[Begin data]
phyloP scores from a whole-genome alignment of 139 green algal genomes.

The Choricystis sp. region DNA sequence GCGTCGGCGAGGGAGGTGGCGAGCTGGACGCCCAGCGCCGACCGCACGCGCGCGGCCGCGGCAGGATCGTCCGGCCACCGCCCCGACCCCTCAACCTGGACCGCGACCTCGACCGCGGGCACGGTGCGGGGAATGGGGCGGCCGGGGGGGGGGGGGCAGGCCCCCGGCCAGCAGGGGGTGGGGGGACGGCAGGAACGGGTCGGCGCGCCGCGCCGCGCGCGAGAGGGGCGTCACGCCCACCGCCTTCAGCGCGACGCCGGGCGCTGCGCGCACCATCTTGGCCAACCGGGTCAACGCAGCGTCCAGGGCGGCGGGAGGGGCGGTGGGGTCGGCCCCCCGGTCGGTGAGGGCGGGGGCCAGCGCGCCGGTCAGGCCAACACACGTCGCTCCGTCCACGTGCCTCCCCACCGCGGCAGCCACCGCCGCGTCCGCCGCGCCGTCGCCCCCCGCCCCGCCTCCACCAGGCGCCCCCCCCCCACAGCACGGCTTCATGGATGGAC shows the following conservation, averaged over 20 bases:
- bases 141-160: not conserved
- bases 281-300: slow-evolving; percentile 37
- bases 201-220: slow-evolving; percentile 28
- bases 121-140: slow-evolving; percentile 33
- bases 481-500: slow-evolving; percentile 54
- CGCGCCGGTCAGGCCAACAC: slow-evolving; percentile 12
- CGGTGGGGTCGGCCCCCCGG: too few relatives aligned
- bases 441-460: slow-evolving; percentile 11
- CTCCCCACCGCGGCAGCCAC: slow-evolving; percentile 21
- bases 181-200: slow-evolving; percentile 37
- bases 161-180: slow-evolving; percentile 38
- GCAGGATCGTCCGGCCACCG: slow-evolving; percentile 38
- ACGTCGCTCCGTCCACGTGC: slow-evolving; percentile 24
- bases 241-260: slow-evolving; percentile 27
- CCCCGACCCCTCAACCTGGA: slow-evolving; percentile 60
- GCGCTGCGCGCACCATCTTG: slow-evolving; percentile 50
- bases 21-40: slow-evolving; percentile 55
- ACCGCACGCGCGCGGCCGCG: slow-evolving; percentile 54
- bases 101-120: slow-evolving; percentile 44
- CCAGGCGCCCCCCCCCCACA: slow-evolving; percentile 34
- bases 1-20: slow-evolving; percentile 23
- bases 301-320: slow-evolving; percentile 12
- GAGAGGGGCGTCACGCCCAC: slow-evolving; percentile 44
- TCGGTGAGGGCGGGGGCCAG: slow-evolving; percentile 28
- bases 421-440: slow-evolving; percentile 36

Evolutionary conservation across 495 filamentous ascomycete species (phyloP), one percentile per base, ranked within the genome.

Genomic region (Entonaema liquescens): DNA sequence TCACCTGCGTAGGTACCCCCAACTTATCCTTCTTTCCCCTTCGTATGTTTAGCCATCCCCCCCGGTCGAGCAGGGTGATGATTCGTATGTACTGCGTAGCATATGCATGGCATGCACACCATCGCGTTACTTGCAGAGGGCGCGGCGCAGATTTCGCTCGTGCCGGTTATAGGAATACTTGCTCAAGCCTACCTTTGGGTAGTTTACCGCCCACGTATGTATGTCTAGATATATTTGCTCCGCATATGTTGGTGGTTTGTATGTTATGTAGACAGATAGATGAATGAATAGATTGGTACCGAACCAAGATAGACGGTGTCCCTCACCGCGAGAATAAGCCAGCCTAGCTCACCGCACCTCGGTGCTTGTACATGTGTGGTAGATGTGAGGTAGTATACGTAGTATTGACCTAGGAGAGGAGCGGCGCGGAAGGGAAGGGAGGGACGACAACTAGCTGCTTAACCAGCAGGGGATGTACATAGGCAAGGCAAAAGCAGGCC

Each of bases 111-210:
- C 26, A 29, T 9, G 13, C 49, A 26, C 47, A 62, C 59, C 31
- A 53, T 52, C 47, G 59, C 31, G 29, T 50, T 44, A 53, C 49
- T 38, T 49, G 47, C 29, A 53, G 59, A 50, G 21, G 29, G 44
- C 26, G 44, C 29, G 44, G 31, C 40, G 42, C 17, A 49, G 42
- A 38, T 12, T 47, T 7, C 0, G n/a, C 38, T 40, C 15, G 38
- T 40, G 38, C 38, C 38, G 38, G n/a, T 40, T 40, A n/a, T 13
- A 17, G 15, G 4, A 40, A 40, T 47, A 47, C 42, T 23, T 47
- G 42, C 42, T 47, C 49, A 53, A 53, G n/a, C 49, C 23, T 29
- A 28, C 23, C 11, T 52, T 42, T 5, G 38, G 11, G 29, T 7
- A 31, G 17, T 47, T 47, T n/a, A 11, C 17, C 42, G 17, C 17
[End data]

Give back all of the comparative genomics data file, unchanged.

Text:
phyloP scores from a whole-genome alignment of 139 green algal genomes.

The Choricystis sp. region DNA sequence GCGTCGGCGAGGGAGGTGGCGAGCTGGACGCCCAGCGCCGACCGCACGCGCGCGGCCGCGGCAGGATCGTCCGGCCACCGCCCCGACCCCTCAACCTGGACCGCGACCTCGACCGCGGGCACGGTGCGGGGAATGGGGCGGCCGGGGGGGGGGGGGCAGGCCCCCGGCCAGCAGGGGGTGGGGGGACGGCAGGAACGGGTCGGCGCGCCGCGCCGCGCGCGAGAGGGGCGTCACGCCCACCGCCTTCAGCGCGACGCCGGGCGCTGCGCGCACCATCTTGGCCAACCGGGTCAACGCAGCGTCCAGGGCGGCGGGAGGGGCGGTGGGGTCGGCCCCCCGGTCGGTGAGGGCGGGGGCCAGCGCGCCGGTCAGGCCAACACACGTCGCTCCGTCCACGTGCCTCCCCACCGCGGCAGCCACCGCCGCGTCCGCCGCGCCGTCGCCCCCCGCCCCGCCTCCACCAGGCGCCCCCCCCCCACAGCACGGCTTCATGGATGGAC shows the following conservation, averaged over 20 bases:
- bases 141-160: not conserved
- bases 281-300: slow-evolving; percentile 37
- bases 201-220: slow-evolving; percentile 28
- bases 121-140: slow-evolving; percentile 33
- bases 481-500: slow-evolving; percentile 54
- CGCGCCGGTCAGGCCAACAC: slow-evolving; percentile 12
- CGGTGGGGTCGGCCCCCCGG: too few relatives aligned
- bases 441-460: slow-evolving; percentile 11
- CTCCCCACCGCGGCAGCCAC: slow-evolving; percentile 21
- bases 181-200: slow-evolving; percentile 37
- bases 161-180: slow-evolving; percentile 38
- GCAGGATCGTCCGGCCACCG: slow-evolving; percentile 38
- ACGTCGCTCCGTCCACGTGC: slow-evolving; percentile 24
- bases 241-260: slow-evolving; percentile 27
- CCCCGACCCCTCAACCTGGA: slow-evolving; percentile 60
- GCGCTGCGCGCACCATCTTG: slow-evolving; percentile 50
- bases 21-40: slow-evolving; percentile 55
- ACCGCACGCGCGCGGCCGCG: slow-evolving; percentile 54
- bases 101-120: slow-evolving; percentile 44
- CCAGGCGCCCCCCCCCCACA: slow-evolving; percentile 34
- bases 1-20: slow-evolving; percentile 23
- bases 301-320: slow-evolving; percentile 12
- GAGAGGGGCGTCACGCCCAC: slow-evolving; percentile 44
- TCGGTGAGGGCGGGGGCCAG: slow-evolving; percentile 28
- bases 421-440: slow-evolving; percentile 36

Evolutionary conservation across 495 filamentous ascomycete species (phyloP), one percentile per base, ranked within the genome.

Genomic region (Entonaema liquescens): DNA sequence TCACCTGCGTAGGTACCCCCAACTTATCCTTCTTTCCCCTTCGTATGTTTAGCCATCCCCCCCGGTCGAGCAGGGTGATGATTCGTATGTACTGCGTAGCATATGCATGGCATGCACACCATCGCGTTACTTGCAGAGGGCGCGGCGCAGATTTCGCTCGTGCCGGTTATAGGAATACTTGCTCAAGCCTACCTTTGGGTAGTTTACCGCCCACGTATGTATGTCTAGATATATTTGCTCCGCATATGTTGGTGGTTTGTATGTTATGTAGACAGATAGATGAATGAATAGATTGGTACCGAACCAAGATAGACGGTGTCCCTCACCGCGAGAATAAGCCAGCCTAGCTCACCGCACCTCGGTGCTTGTACATGTGTGGTAGATGTGAGGTAGTATACGTAGTATTGACCTAGGAGAGGAGCGGCGCGGAAGGGAAGGGAGGGACGACAACTAGCTGCTTAACCAGCAGGGGATGTACATAGGCAAGGCAAAAGCAGGCC

Each of bases 111-210:
- C 26, A 29, T 9, G 13, C 49, A 26, C 47, A 62, C 59, C 31
- A 53, T 52, C 47, G 59, C 31, G 29, T 50, T 44, A 53, C 49
- T 38, T 49, G 47, C 29, A 53, G 59, A 50, G 21, G 29, G 44
- C 26, G 44, C 29, G 44, G 31, C 40, G 42, C 17, A 49, G 42
- A 38, T 12, T 47, T 7, C 0, G n/a, C 38, T 40, C 15, G 38
- T 40, G 38, C 38, C 38, G 38, G n/a, T 40, T 40, A n/a, T 13
- A 17, G 15, G 4, A 40, A 40, T 47, A 47, C 42, T 23, T 47
- G 42, C 42, T 47, C 49, A 53, A 53, G n/a, C 49, C 23, T 29
- A 28, C 23, C 11, T 52, T 42, T 5, G 38, G 11, G 29, T 7
- A 31, G 17, T 47, T 47, T n/a, A 11, C 17, C 42, G 17, C 17